March 26, 1631. "John Sagamore and James his brother, with divers sannops, came to the governour to desire his letter for recovery of twenty beaver skins, which one Watts in England had forced him of. The governour entertained them kindly, and gave him his letter with directions to Mr. Downing in England, etc."

At a General Court in Boston, May 18, 1631, "Chickataubott and Saggamore John pmised vnto the Court to make satisfaccon for whatsoeuer wronge that any of their men shall doe to any of the Englishe, to their cattell or any othr waies."

July 13, 1631. "Canonicus' son, the great sachem of Naraganset, come to the governour's house with John Sagamore. After they had dined, he gave the governour a skin, and the governour requited him with a fair pewter pot, which he took very thankfully, and stayed all night."

August 8, 1631. "The Tarentines, to the number of one hundred, came in three canoes, and in the night assaulted the wigwam of the sagamore of Agawam, by Merimack, and slew seven men, and wounded John Sagamore, and James, and some others, (whereof some died after,) and rifled a wigwam where Mr. Cradock's men kept to catch sturgeon, took away their nets and biscuit, etc."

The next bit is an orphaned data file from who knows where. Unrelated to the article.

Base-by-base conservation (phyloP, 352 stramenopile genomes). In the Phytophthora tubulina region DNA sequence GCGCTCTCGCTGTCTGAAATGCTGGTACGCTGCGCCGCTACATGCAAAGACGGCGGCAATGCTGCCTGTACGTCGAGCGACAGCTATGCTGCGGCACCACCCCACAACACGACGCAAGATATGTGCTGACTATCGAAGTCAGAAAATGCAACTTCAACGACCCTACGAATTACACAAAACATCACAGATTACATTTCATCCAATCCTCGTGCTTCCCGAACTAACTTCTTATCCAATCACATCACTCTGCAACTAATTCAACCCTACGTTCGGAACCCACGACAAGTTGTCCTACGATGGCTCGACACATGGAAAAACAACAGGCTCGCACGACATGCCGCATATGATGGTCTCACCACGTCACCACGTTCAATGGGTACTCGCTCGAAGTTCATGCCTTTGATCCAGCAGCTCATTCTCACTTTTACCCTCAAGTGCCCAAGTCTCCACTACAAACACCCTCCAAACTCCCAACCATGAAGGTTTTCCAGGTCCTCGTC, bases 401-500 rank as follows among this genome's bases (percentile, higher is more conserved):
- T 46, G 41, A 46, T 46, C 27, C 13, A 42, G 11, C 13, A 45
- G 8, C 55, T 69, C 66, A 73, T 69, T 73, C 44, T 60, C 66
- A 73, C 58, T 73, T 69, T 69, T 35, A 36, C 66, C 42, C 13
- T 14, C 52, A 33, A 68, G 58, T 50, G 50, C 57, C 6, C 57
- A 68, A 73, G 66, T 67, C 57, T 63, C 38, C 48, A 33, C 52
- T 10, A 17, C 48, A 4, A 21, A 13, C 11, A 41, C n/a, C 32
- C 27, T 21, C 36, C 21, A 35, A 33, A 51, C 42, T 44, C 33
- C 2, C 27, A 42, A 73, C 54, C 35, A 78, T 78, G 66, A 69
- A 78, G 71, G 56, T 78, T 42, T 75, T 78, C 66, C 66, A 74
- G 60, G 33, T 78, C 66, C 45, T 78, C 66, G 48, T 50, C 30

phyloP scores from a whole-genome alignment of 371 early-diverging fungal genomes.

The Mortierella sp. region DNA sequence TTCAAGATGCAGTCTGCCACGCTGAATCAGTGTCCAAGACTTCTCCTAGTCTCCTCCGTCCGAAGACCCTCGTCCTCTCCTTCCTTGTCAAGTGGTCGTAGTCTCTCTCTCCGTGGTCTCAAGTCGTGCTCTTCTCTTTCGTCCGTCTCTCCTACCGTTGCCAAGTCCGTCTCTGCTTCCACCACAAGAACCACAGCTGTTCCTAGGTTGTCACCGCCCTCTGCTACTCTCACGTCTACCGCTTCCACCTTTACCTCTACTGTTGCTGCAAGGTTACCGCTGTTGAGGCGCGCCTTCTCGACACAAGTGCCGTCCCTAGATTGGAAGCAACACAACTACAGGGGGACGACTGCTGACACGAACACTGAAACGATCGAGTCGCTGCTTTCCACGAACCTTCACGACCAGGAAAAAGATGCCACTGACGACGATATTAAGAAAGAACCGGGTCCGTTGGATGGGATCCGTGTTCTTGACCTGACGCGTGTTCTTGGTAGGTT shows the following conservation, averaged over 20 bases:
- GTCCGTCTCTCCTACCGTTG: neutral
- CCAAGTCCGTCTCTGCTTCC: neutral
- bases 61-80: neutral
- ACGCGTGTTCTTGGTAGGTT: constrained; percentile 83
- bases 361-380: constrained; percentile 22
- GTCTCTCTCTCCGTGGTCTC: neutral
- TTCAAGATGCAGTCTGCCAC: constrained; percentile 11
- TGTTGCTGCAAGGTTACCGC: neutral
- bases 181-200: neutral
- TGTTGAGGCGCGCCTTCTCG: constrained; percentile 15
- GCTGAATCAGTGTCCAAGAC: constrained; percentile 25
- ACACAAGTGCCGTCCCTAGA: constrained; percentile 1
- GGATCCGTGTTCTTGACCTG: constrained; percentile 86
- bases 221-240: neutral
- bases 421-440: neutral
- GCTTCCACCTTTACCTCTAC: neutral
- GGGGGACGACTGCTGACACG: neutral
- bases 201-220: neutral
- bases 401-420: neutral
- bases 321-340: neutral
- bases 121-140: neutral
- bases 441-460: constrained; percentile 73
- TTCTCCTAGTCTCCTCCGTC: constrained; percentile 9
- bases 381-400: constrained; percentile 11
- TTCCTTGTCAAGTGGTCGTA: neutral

September 17, 1631. "Mr. Shurd of Pemaquid, sent home James Sagamore's wife, who had been taken away at the surprise at Agawam, and writ that the Indians demanded [ ] fathom of wampampeague and [ ] skins for her ransom."

April 16, 1632. "The messenger returned, and brought a letter from the governour [of Plymouth], signifying, that the Indians were retired from Sowams to fight with the Pequins, which was probable, because John Sagamore and Chickatabott were gone with all their men, viz., John Sagamore with thirty, and Chickatabott with [ ] to Canonicus, who had sent for them."

At a Court, Boston, September 4, 1632. "Saggamore John, &c pmised against the nexte yeare, & soe euer after, to fence their corne against all kinde of cattell."

November 7. "It is ffurther agreed, that Sr Richard Saltonstall shall giue Saggamore John a hogshead of corne for the hurt his cattell did him in his corne."

Sagamore John seems to have been friendly to the English; and they just to him. Sagamore James died young, in 1633, and therefore was little known by the Winnisimmet people. He lived at Saugus, and married the daughter of Passaconaway, the noted chief at Penacook (Concord, N. H.).